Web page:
First lady calls for immigration legislation

First Lady Pays Surprise Visit to Migrant Children at Texas Detention Shelter

After Trump Signs Executive Order, Protesters Say More Needs To Be Done To Help Immigrant Families

First Lady Melania Trump's visit on Thursday to a Texas shelter housing migrant children separated from their parents was overshadowed by a jacket she wore with the words: "I really don't care, do u?" scrawled in white brush strokes on the back.

White House officials said they are working to reunite almost 2,300 children already separated from their parents.

"She wanted to see everything for herself", said Stephanie Grisham, the first lady's communications director.

The U.S. government was wrestling with the ramifications of President Donald Trump's move to stop separating families at the border and Congress again failing to take action on immigration amid outcry from all corners of the world, with the images and sounds of crying children dominating the news.

The first lady's visit to Upbring New Hope Children's Centre followed President Trump's signing of an executive order halting the practice of separating families.

The shelter is a Health and Human Services Department grantee facility run by Lutheran Social Services of the South, and it's part of a network of 32 state-licensed facilities in Texas, according to the Center for Investigative Journalism. The first lady's visit came the morning after President Donald Trump signed an executive order halting the practice of separating families that entered the USA illegally.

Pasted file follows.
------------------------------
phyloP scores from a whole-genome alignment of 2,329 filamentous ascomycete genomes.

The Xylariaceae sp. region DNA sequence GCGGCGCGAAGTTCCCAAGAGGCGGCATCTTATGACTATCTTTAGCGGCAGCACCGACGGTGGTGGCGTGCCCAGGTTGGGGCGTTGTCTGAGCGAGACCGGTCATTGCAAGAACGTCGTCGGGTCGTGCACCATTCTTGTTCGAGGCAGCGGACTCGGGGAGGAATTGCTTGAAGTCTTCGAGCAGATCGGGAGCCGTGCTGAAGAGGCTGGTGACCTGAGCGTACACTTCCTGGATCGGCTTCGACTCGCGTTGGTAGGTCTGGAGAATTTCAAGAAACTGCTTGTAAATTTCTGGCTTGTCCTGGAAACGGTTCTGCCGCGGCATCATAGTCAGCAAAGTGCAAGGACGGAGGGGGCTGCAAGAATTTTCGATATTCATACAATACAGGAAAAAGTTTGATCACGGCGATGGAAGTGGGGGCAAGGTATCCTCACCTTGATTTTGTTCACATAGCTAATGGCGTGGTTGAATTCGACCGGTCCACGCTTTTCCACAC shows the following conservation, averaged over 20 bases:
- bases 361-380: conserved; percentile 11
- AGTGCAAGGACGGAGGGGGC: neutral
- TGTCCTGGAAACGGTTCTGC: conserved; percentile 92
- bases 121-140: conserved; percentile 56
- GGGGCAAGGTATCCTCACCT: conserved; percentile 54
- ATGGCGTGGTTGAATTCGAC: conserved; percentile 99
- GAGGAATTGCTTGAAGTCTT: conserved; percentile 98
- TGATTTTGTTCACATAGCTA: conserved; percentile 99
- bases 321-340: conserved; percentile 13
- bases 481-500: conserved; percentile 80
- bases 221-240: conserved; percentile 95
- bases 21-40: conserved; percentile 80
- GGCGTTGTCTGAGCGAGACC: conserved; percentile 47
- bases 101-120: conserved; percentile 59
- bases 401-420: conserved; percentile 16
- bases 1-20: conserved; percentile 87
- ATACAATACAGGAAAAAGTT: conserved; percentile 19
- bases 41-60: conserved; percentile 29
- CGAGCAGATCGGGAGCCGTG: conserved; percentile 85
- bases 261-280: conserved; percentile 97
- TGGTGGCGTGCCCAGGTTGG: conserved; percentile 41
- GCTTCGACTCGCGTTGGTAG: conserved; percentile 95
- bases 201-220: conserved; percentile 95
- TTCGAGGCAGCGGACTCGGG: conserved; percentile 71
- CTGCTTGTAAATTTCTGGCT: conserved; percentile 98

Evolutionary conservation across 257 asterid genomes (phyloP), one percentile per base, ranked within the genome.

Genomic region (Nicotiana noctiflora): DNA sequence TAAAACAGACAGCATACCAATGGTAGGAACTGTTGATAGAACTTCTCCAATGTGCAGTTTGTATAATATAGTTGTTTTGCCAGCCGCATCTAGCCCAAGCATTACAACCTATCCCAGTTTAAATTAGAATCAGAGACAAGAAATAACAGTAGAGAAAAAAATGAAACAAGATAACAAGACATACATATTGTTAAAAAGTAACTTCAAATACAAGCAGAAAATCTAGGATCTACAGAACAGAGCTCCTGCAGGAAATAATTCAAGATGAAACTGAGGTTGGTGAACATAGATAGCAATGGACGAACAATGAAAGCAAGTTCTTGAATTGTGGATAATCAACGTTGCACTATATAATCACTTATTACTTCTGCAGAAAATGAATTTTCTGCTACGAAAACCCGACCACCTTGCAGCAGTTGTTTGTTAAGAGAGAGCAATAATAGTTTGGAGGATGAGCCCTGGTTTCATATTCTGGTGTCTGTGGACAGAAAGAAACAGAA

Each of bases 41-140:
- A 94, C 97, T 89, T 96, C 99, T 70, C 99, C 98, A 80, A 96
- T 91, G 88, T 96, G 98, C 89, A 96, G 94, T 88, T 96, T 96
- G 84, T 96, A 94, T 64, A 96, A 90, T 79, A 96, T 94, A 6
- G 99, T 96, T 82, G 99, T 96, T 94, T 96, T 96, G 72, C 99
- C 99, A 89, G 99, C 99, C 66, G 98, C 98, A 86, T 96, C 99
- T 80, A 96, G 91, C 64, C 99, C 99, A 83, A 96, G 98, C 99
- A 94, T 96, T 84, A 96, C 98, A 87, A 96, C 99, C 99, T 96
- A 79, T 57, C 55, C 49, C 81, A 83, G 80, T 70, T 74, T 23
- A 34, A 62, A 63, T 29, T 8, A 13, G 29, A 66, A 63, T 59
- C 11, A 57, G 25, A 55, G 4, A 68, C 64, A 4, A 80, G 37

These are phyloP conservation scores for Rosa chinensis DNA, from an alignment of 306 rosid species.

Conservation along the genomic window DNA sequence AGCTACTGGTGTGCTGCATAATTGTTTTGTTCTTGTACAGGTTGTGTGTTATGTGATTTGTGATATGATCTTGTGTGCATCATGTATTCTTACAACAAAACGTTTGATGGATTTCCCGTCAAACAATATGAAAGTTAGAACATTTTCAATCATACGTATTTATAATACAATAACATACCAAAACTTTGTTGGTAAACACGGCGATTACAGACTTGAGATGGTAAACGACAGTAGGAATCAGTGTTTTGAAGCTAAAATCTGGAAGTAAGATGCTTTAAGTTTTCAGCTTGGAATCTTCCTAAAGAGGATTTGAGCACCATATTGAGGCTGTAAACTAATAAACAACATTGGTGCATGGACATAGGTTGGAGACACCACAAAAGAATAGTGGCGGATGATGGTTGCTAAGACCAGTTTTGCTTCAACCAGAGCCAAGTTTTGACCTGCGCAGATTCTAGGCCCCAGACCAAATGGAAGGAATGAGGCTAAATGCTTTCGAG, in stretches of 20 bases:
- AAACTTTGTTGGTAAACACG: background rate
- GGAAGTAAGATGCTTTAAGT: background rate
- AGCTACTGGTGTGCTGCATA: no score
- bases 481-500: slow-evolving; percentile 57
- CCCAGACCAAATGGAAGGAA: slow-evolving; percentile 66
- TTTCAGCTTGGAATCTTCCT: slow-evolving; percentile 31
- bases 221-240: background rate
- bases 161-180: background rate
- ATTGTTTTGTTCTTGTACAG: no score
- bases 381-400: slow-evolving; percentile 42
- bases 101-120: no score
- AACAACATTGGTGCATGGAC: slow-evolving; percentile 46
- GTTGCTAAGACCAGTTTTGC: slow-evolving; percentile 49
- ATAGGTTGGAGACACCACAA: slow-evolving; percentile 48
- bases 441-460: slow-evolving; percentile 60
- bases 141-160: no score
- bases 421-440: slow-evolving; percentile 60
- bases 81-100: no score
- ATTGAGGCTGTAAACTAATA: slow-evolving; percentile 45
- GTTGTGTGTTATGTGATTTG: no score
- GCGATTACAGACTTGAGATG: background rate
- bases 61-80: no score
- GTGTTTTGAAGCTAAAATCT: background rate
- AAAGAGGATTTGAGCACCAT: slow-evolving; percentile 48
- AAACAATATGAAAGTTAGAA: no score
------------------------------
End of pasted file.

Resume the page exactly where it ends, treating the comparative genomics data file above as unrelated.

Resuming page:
President Donald Trump signed an executive order Wednesday created to stop migrant family separations. She asked how she could help "these children to reunite with their families as quickly as possible" and how often they communicate with their families.

As congressional Republicans look to pass sweeping immigration bills Thursday, Trump says Democrats are obstructionists and is accusing them of not caring about the children separated from their parents.

Trump signed an executive order requiring immigrant families be detained together when they are caught entering the country illegally for as long as their criminal proceedings take.

CBP officials will monitor migration patterns at the border to see if the policy change leads to an increase in illegal crossings by family groups, the official said.

"We're essentially hiding behind the system and gridlock and using it as an excuse to dehumanize people and literally tear apart parents and children", he said.

The New York Times reported that though the order has been made, there were still no plans for the reunion of the children who have already been separated from their families.

"This was 100 percent her idea". After widespread public protest and bipartisan criticism, the president signed an executive order Wednesday afternoon ending the practice.

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